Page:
Ravinder Mamtani, MD, Professor of Public Health and Associate Dean for Global and Public Health at Weill Cornell Medical College in Qatar
With ever increasing numbers engaging in international travel, the health risks associated with visiting countries with less developed health and hygiene standards have never been more pressing, according to Dr Ravinder Mamtani MD, Professor of Public Health and associate dean for Global and Public Health at Weill Cornell Medical College in Qatar.
Speaking at the monthly Medicine and U lectures, Dr Mamtani pointed to statistics that show between 22 and 64% of travellers reported illnesses as a result of visiting a developing country.
He says, “We are seeing growing numbers of people engaging in international travel. In the US alone, there has been an increase of 21% of Americans travelling abroad over the past 15 years. In order to avoid illness some precautions should be taken.”
Dr Mamtani identifies three groups of potential health hazards facing travellers which are; the exacerbation of existing illness, such as a respiratory disorder which could become aggravated by high altitudes; illnesses associated with travelling in cramped conditions for along periods of time such as deep vein thrombosis, and thirdly; new illnesses and infections.
“There are some basic steps travellers can take to protect themselves from this third category,” says Dr. Mamtani. “One of the most common illnesses contracted by those travelling to poorer countries is diarrhoea and there are some fundamental steps that can prevent this such as avoiding eating or drinking in places of questionable quality. Drink only sterilised water and don’t buy food from street vendors. Always ensure your food if thoroughly cooked and served hot and keep some hand wipes on you.”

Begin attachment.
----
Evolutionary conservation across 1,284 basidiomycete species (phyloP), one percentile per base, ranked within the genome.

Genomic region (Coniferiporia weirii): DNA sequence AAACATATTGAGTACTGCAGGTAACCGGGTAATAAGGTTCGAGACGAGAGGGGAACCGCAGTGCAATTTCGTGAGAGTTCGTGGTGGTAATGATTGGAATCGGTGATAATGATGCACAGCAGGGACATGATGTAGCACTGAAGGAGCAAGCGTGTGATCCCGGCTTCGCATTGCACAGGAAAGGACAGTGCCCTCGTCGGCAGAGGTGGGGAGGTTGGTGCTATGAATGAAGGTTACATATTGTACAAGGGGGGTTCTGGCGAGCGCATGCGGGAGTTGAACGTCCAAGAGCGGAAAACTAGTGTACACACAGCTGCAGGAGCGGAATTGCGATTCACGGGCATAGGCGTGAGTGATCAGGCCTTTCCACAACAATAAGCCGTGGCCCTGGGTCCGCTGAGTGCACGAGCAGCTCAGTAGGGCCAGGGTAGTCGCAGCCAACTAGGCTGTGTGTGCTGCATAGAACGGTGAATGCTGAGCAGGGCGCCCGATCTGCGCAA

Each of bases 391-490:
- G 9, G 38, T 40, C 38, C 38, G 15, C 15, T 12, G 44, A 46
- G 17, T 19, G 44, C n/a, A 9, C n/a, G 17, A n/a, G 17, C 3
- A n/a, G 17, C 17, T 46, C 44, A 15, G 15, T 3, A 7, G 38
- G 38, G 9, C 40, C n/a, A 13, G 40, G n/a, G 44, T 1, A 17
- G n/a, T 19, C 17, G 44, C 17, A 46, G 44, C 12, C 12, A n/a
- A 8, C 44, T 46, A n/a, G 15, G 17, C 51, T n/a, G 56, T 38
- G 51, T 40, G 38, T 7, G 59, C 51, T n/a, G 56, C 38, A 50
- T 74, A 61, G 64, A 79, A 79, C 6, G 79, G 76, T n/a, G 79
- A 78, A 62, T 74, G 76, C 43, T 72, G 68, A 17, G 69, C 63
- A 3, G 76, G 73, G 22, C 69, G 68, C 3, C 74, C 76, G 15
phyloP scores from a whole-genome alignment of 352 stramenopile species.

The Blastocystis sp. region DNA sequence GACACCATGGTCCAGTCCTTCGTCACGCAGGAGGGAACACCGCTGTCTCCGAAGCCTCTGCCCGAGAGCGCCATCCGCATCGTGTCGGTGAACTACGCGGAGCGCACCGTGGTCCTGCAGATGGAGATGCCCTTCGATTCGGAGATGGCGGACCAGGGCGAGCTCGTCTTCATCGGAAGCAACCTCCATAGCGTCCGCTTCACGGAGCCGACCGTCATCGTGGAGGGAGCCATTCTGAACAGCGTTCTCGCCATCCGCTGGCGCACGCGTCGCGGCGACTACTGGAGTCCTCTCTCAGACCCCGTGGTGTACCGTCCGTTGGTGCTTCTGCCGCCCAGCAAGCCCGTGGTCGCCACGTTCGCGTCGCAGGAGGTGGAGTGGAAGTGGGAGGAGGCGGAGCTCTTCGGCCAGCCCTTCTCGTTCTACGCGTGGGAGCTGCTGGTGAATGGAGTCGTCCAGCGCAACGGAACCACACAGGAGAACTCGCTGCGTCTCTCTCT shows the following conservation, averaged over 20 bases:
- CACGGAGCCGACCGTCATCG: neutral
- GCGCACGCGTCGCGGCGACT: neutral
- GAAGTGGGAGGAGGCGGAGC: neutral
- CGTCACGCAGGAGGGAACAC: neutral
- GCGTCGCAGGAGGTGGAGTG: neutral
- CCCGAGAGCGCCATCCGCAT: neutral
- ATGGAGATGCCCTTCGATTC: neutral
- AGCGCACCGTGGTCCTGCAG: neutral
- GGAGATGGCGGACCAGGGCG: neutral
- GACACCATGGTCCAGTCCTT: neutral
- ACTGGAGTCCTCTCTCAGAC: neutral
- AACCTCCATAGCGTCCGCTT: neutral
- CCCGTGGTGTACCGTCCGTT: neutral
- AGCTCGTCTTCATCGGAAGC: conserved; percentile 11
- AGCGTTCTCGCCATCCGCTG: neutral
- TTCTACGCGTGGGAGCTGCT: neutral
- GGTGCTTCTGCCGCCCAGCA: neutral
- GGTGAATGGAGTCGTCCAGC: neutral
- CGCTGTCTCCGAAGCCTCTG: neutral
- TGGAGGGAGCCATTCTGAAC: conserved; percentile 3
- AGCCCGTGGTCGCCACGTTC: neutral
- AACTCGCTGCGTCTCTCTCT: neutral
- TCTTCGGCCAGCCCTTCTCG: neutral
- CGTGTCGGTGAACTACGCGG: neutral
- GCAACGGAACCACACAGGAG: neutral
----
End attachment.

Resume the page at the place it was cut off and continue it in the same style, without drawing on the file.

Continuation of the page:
Those travelling to Africa, S America and Asia need to be aware of risks from mosquito bites and other parasites. Dr Mamtani recommends visiting your doctor before travelling to seek advice on minimising potential health risks. Malaria pills can be obtained and mosquito repellent creams bought to take with you and always use a treated bed net.
Dr Mamtani also said travellers should always take steps to plan for safe and healthy travel and ensure their vaccinations are up to date as a protection against infections such as Hepatitis A and B, Malaria and Yellow Fever. Also ensure you are adequately covered for insurance and to take a list of qualified doctors with you when you travel.
Remember to pack an emergency medical kit containing essential items such as antihistamine cream and tablets. Antibiotics, decongestants, band aids, and of course, sun cream, are just some of the essential items he says you should be packing. If you develop any symptoms after you return home such as weight loss, diarrhoea or fever, seek medical care immediately.
Dr Mamtani recommends those on long haul flights avoid drinking alcohol and to remember to stay well hydrated as the risk of deep vein thrombosis, (DVT) increases three fold on flights that are over six hours long. Try a few light stretches for at least five minutes and if you are in a high risk category, you should wear compression stockings.